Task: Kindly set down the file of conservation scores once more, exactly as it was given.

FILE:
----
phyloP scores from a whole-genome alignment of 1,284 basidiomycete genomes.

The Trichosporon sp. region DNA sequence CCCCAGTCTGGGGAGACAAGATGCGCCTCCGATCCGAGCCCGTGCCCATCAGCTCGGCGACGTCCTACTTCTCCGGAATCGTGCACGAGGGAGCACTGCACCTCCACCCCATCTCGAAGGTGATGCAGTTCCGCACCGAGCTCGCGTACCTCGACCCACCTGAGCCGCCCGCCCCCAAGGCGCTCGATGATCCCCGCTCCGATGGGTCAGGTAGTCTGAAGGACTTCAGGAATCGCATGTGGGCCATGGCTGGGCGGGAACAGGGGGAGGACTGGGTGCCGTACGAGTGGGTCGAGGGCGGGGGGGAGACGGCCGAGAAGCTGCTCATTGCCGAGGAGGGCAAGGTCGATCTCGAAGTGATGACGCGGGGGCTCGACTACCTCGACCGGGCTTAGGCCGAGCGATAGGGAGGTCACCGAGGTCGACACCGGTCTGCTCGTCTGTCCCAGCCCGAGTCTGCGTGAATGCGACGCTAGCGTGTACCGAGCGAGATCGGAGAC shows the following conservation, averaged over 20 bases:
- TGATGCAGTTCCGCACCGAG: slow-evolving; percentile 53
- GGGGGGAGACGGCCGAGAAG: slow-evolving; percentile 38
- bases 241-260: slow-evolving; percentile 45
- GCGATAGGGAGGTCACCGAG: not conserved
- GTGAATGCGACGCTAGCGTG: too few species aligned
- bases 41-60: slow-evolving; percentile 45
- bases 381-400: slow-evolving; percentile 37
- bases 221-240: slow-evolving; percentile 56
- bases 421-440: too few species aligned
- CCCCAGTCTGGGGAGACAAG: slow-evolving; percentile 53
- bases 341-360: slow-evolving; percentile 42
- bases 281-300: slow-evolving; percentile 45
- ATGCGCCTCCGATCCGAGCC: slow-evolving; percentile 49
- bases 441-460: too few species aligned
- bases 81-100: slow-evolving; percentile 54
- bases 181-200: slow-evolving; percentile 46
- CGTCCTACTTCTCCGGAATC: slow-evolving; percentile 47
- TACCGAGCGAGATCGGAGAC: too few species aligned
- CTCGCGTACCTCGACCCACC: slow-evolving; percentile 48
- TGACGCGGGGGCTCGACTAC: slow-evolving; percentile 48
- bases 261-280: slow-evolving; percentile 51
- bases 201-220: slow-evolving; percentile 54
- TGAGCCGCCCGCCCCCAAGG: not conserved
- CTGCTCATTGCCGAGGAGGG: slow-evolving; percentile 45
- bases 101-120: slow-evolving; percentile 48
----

phyloP scores from a whole-genome alignment of 1,284 basidiomycete genomes.

The Trichosporon sp. region DNA sequence CCCCAGTCTGGGGAGACAAGATGCGCCTCCGATCCGAGCCCGTGCCCATCAGCTCGGCGACGTCCTACTTCTCCGGAATCGTGCACGAGGGAGCACTGCACCTCCACCCCATCTCGAAGGTGATGCAGTTCCGCACCGAGCTCGCGTACCTCGACCCACCTGAGCCGCCCGCCCCCAAGGCGCTCGATGATCCCCGCTCCGATGGGTCAGGTAGTCTGAAGGACTTCAGGAATCGCATGTGGGCCATGGCTGGGCGGGAACAGGGGGAGGACTGGGTGCCGTACGAGTGGGTCGAGGGCGGGGGGGAGACGGCCGAGAAGCTGCTCATTGCCGAGGAGGGCAAGGTCGATCTCGAAGTGATGACGCGGGGGCTCGACTACCTCGACCGGGCTTAGGCCGAGCGATAGGGAGGTCACCGAGGTCGACACCGGTCTGCTCGTCTGTCCCAGCCCGAGTCTGCGTGAATGCGACGCTAGCGTGTACCGAGCGAGATCGGAGAC shows the following conservation, averaged over 20 bases:
- TGATGCAGTTCCGCACCGAG: slow-evolving; percentile 53
- GGGGGGAGACGGCCGAGAAG: slow-evolving; percentile 38
- bases 241-260: slow-evolving; percentile 45
- GCGATAGGGAGGTCACCGAG: not conserved
- GTGAATGCGACGCTAGCGTG: too few species aligned
- bases 41-60: slow-evolving; percentile 45
- bases 381-400: slow-evolving; percentile 37
- bases 221-240: slow-evolving; percentile 56
- bases 421-440: too few species aligned
- CCCCAGTCTGGGGAGACAAG: slow-evolving; percentile 53
- bases 341-360: slow-evolving; percentile 42
- bases 281-300: slow-evolving; percentile 45
- ATGCGCCTCCGATCCGAGCC: slow-evolving; percentile 49
- bases 441-460: too few species aligned
- bases 81-100: slow-evolving; percentile 54
- bases 181-200: slow-evolving; percentile 46
- CGTCCTACTTCTCCGGAATC: slow-evolving; percentile 47
- TACCGAGCGAGATCGGAGAC: too few species aligned
- CTCGCGTACCTCGACCCACC: slow-evolving; percentile 48
- TGACGCGGGGGCTCGACTAC: slow-evolving; percentile 48
- bases 261-280: slow-evolving; percentile 51
- bases 201-220: slow-evolving; percentile 54
- TGAGCCGCCCGCCCCCAAGG: not conserved
- CTGCTCATTGCCGAGGAGGG: slow-evolving; percentile 45
- bases 101-120: slow-evolving; percentile 48